I have recently returned from CarbonExpo in Cologne, along with most of the unprecedented 70-person Bank delegation we sent this year. For the uninitiated, CarbonExpo is an annual, oh, call it a high-energy trade fair, where carbon finance project developers, financial institutions, auditors, policy makers, and international organizations meet to strike deals and innovate ways to reduce greenhouse gas emissions and finance those reductions. Honestly, it is the best time you could ever hope to have when you are in the complex and crazy world of carbon finance.
Now, every year, in stark contrast to the entrepreneurial energy of CarbonExpo, a very different event immediately follows – the formal climate negotiations in Bonn, where policymakers meet in closed-door meetings, arguing over frameworks and commas, targets and word choice. The meetings are slow, laborious, and political, but because the ramifications of these negotiations can be very significant, this process, one that eschews rash or heavily biased decisions, is not necessarily a bad one.
Of course, that said, unless real glimmers of progress arise soon (and it was been a while), the breathable space within which the creative energy of CarbonExpo participants have to work will become increasingly restrictive -- the tolerance of investors and entrepreneurs for uncertainty runs only so deep.
From a transport sector perspective, the contrast between these two events, and the persons that attend them, is very interesting. Other than a couple presentations and side event I had organized on behalf of the Bank’s Carbon Finance Unit, where speakers discussed “Post-2012” climate-based finance mechanisms that could support low-carbon growth strategies in the transport sector, the transport sector was entirely absent from the Expo. Why is there no market interest in an area where we can expect tremendous investment in the coming years and an area where we can achieve significant energy savings (see Transport Energy Consumption Trends - Three Trajectories)? Where are all the transport players?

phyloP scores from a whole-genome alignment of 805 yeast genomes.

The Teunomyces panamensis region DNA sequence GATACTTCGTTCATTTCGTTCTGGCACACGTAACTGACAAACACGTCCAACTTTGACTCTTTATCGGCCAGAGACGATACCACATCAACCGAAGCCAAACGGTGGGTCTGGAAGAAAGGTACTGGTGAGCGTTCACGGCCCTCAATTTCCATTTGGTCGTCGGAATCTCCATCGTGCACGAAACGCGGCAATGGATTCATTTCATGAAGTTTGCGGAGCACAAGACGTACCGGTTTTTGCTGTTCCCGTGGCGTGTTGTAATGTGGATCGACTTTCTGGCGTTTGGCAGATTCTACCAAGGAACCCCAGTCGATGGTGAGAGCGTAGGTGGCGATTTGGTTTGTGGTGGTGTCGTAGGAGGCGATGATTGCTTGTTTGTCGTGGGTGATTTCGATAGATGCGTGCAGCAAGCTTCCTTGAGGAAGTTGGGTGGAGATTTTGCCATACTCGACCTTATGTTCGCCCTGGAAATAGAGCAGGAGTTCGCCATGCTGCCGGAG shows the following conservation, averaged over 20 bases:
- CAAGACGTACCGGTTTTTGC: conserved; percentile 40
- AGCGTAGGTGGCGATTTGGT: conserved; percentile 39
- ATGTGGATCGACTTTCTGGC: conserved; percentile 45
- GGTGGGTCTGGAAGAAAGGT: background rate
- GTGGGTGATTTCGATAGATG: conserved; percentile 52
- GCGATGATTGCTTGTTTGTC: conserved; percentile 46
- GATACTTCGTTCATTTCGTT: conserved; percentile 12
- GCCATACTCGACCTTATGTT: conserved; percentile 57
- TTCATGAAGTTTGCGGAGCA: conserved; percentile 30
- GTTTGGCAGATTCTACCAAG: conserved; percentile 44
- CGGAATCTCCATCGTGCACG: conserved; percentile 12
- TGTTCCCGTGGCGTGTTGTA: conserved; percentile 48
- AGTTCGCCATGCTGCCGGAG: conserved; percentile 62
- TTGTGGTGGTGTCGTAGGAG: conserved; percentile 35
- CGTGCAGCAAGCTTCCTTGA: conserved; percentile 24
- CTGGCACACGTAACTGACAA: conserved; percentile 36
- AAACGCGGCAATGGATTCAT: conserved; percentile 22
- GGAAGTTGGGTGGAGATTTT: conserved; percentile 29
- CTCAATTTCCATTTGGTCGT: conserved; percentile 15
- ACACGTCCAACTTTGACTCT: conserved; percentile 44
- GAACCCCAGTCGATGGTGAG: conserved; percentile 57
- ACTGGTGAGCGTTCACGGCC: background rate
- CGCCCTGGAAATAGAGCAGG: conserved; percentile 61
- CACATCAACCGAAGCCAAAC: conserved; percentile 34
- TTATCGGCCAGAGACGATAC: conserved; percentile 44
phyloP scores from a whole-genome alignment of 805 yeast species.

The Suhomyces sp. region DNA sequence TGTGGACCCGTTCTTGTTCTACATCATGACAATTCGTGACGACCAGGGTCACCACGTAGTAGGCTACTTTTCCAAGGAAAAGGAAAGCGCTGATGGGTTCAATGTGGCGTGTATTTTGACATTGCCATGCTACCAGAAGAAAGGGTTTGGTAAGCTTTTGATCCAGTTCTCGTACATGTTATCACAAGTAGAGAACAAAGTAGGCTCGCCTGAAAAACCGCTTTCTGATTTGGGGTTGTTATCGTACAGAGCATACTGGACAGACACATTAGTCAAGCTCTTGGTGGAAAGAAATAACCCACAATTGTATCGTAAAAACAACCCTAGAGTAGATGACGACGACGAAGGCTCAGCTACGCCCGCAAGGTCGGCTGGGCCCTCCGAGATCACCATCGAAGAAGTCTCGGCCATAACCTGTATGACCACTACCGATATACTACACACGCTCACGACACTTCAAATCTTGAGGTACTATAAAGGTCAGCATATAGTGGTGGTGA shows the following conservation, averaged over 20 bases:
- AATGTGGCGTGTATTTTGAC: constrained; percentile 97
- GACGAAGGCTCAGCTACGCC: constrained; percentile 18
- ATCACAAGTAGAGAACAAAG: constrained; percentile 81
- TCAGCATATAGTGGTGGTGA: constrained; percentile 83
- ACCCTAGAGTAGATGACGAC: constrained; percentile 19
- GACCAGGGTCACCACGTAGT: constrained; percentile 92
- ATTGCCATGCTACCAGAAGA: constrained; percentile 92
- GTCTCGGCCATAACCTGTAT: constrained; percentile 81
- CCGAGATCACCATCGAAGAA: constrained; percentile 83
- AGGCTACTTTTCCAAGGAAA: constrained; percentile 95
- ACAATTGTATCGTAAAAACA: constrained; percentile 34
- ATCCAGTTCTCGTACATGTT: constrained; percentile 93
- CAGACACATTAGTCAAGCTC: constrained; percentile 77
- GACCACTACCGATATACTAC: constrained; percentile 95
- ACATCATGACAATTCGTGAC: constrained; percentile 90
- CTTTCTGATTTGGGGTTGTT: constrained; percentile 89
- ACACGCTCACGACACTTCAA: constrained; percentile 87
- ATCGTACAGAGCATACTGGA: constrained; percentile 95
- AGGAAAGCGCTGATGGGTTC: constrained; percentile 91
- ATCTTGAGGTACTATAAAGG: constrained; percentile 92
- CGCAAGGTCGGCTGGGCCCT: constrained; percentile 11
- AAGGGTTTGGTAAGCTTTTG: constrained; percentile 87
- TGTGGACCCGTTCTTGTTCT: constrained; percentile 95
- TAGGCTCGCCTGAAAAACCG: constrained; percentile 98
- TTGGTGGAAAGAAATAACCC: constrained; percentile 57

Ah, they are in Bonn!
While CarbonExpo had, out of thousands of participants, maybe four who focus exclusively on transport sector issues, there will be at least 50 at Bonn, if not more. But doing what, exactly? Since the climate negotiations are closed-door affairs, outside attendees are in the curious position of being relegated to hanging out in hallways, hoping to catch negotiators during breaks for pieces of news or solicitations for advice. Many of the transport attendees will meet among themselves to discuss grant-supported development of low carbon transport projects – something that doesn’t really come up in a market-driven place like CarbonExpo – which really gets to the heart of the thing.
Today, there are virtually no performance-based market mechanisms to support low carbon transport programs (and I don’t mean a BRT corridor here or there – I mean comprehensive planning, policy, and investment strategies undertaken by developing countries that could result in significant, measureable energy-efficiency improvements over time). Support for these schemes would likely have to be provided in part through transfers to the developing countries -- whether through grant-assistance, concessional finance, or new market mechanisms. And to effectively establish these systems, and to leverage the millions of dollars that will supposedly be made available by developed countries in coming years for such low-carbon investments in developing countries, the international advocates for sustainable transport development (you know who you are) will need to present a unified voice and position to the negotiators. The advocates will help negotiators understand the inability of the CDM mechanism to support comprehensive strategies for energy efficient transport systems and provide recommendations for realistic and sustainable mechanisms for moving forward (i.e., mechanisms that we can throw at the folks at CarbonExpo to carry forward, rather than mechanisms that lock up funding and innovation into a the hands of a few international organizations and non-profits). That is, assuming the advocates can capture an active audience.
Can this level of collaboration between NGOs and international organizations to present a set of comprehensive, unified proposals be achieved? What should the advocates push for? Should the market players from Expo be more closely involved in the process in Bonn?
We at the Bank have our ideas for supporting low carbon growth in transport and are working with our partners to push some of these initiatives forward – but I am interested in learning what types of mechanisms *you* would like to see moving forward…